How great is this shark print!?! Fun fact: that ocean behind me is VERY sharky. 

This top has some nice features that I think make it a favorite. For one, the cut-on sleeves are easy to wear and make it very fast to sew. I also make it with a hem facing that gives the top a nice weight and prevents any curling hems. The hems of the sleeves and neckline are serged to give them a bit of weight, too, and then just folded under and stitched with a zig-zag stitch. 

I've always loved Art Gallery knits because they have a nice weight without being too bulky, and they're buttery soft. The Dear Stella print has a bit less stretch and feels more like a traditional t-shirt weight, which also works well for this top. 

If you'd like to make your own, this is probably the most common shirt pattern I've seen on the internet, so choose your favorite pattern brand and see if they make one. And check out the Modes4U knits to get yourself something fun. 

Happy holidays everyone!

Ruby Star's Warp and Weft

I'm currently obsessed with Ruby Star Society's Warp and Weft Fabric. To my count, I've made at least four things with it this year, including this latest project. Designed by Alexia Marcelle Abegg, I love these soft and drapey fabrics, with yarn-dyed flats creating beautiful geometric designs.

Pattern: McCall's Misses' Dresses #7969
Fabric: 2yds Ruby Star Society Warp & Weft Wovens in Parade Lavender
Cost: $30

The pattern for this is McCall's 7969, which has to be one of their most popular of the year. Honestly, I passed it over the first time I saw as a somewhat boring, loose-fitting dress. However, it's Instagram fame was such that you keep seeing more beautiful and beautiful versions until it slowly wears you down and you're hoping over to the site to buy it at full price. Ok I probably bought it on sale. 

You'll notice that this is, in fact, a top and not a dress. Something that is much more likely to get worn by me. And while I long ago tried to stop by quilting cottons for garments, I have more recently learned that I do like the occasional button-up and wrap top, so I think this will be ok for me. Lord knows I have worn it a lot already this fall. 

Its best feature is definitely those sleeves. The opening is slightly tilted at the cuff and they have beautiful full gathers at both the cuff and the shoulder. The neckline sits nice and wide on the shoulders but somehow stays in place. Of course, I had to reinsert my neckline binding after I stretched in out, but the second (third?) time worked well. As others have done, I sewed a few stitches at the bust to keep the wrap in place. And next time I may cut it a tad longer but even with two yards I barely squeezed this out of my fabric. Those sleeves are a beast. 

Anyway, I think it looks nice with my new backdrop. And also for pumpkin carving. And Thanksgiving. I may have worn this to every occasion since I made it in late October. 


I think I've wanted a pair of railroad stripe denim pants for nearly as long as I've been making pants. This past weekend, I finally did the thing. Photographed on a railroad track, naturally.

Pattern: Fayma's Nightly Walk Pants
Cost: sponsored

The impetus for these pants came about when Modes4U, a company now based in Singapore that sells everything cute and kawaii, reached out to offer some fabric. Even if cutesy prints aren't your thing, I found they had a wide range of fabrics in my style, from Kaufman denim to Art Gallery knits. And, of course, the fabric I have had in and out of my shopping cart for ages - this amazing railroad stripe denim

I typically sew with stretch denim (10% or more) so was a little wary of using something more rigid. However, this denim is only 6 oz and feels very soft. The pants sewed up beautifully and are really easy to wear. They even have a little spandex in them. I actually ended up walking a few miles to take photos (and go on a dog walk) and they felt great.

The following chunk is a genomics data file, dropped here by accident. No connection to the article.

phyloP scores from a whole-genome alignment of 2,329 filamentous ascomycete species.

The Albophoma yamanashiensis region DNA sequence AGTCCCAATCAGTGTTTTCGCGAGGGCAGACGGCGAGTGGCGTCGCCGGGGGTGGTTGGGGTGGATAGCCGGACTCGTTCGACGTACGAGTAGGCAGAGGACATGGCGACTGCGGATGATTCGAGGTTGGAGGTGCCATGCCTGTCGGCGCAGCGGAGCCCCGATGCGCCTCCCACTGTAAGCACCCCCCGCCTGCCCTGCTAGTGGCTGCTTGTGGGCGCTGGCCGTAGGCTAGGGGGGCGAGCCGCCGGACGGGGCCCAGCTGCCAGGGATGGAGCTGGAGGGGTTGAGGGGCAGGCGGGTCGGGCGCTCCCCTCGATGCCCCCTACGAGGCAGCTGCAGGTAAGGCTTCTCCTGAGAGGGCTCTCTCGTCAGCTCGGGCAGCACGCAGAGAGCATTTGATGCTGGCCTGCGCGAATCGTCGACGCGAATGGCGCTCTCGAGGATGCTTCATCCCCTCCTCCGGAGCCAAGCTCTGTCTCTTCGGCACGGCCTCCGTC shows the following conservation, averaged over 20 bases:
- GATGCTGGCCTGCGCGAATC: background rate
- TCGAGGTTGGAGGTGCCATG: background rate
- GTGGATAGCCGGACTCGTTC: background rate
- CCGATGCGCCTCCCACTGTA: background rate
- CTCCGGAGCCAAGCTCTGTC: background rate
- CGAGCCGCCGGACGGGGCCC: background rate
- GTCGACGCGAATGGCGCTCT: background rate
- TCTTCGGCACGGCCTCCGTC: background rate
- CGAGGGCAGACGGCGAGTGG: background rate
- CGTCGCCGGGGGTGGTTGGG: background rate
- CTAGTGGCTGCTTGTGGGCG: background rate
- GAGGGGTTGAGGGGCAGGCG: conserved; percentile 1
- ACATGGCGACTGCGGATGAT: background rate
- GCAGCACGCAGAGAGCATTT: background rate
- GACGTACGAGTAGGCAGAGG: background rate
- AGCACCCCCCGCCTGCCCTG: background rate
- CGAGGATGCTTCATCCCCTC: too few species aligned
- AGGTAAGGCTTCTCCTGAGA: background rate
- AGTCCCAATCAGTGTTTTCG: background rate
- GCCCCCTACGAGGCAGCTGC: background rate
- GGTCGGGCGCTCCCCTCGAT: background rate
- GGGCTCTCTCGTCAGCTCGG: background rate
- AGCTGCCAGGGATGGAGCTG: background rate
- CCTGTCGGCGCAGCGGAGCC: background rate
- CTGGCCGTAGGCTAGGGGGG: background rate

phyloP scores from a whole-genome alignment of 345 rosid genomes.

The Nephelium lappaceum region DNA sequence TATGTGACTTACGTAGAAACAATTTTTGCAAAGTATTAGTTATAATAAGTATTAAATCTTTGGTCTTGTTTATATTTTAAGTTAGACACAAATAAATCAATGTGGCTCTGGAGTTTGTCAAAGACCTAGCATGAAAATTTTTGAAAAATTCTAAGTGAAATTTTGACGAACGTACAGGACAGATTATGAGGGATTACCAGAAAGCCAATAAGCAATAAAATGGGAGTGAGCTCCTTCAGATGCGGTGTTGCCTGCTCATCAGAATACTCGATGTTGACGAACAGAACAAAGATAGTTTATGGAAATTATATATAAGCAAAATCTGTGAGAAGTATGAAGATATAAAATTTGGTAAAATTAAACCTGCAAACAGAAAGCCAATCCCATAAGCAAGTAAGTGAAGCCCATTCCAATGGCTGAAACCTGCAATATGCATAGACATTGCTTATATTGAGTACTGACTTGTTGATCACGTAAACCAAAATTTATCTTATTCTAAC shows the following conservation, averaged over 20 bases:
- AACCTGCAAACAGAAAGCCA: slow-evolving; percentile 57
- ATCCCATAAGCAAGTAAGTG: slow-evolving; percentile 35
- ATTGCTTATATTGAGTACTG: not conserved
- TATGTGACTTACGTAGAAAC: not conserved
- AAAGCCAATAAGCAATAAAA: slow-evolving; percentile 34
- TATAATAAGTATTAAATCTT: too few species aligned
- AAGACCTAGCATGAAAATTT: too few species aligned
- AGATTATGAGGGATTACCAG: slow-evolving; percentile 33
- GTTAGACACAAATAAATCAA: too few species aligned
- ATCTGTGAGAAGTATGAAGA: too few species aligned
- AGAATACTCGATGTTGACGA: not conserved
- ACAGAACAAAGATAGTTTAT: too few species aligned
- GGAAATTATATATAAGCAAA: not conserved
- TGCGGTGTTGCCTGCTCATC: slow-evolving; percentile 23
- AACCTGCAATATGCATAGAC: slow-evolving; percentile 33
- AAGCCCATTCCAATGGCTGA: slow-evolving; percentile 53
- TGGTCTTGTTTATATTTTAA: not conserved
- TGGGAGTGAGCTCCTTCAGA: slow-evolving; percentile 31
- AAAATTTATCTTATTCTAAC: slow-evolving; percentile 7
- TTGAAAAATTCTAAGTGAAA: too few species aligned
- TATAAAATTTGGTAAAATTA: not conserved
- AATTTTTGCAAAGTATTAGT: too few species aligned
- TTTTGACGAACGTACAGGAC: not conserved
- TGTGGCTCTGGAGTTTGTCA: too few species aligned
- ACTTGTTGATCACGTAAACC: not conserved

To get that comfy faded look, I used the "wrong" side, which has the appearance of a lighter wash. I did an extra wide hem (4") so they would work folded at the cuff as well. And stripes are always fun to play with, so these pants utilize the stripes vertically in the legs, horizontally on the waistband, and diagonally on the back pockets. They have double belt loops in the front and crossed loops in the back. 

For these pants, I also had the opportunity to try out Fayma Patterns, who reached out around the same time to offer me one of their custom patterns. This is my first time using Fayma, and what's interesting about this company is that each pattern is uniquely fitted to you. To get your pattern, you submit 35 (!!) measurements and two photographs (front and side) and they generate something just to your measurements.

I was honestly a bit skeptical about how well this would work. If you've followed my blog for a while, you know that I love pants and find them equal parts fun and challenging to fit. The idea that a company could produce something for all my unique fitting challenges was intriguing, but I didn't really think it would work. 

However, I was pleasantly surprised by the results. My muslin was really well balanced, with the side seam hanging straight down my leg. There were no odd wrinkles at the front or back crotch, which is a common problem area for me. And they fit my legs well, from the curves of my hips, thighs, and calves. It does help that this is a less-fitted design, but really it hung very nicely. 

The one problem area, which you can see on the models on their website, is that the crotch is drafted to be a bit low. This probably makes the pattern fit on a wider range of bodies, but it's lower than it should be. I raised mine at least an inch, but probably need to fiddle with it a bit more. So it doesn't hang as nicely there on me as it should. For my final version, I also ended up reducing the wearing ease and tapering the legs somewhat, but those are more about my personal preference for the pants I wanted to make rather than fit issues. Next time I will probably also lower the rise, as these sit at my actual waist - something few patterns usually do as I'm really long-waisted! I really am quite happy with how these fit right out of the printer and definitely plan to use this pattern again. 

All the kids tell me that skinny jeans are out, so I hope this looser style will serve me well. And damn are they comfy.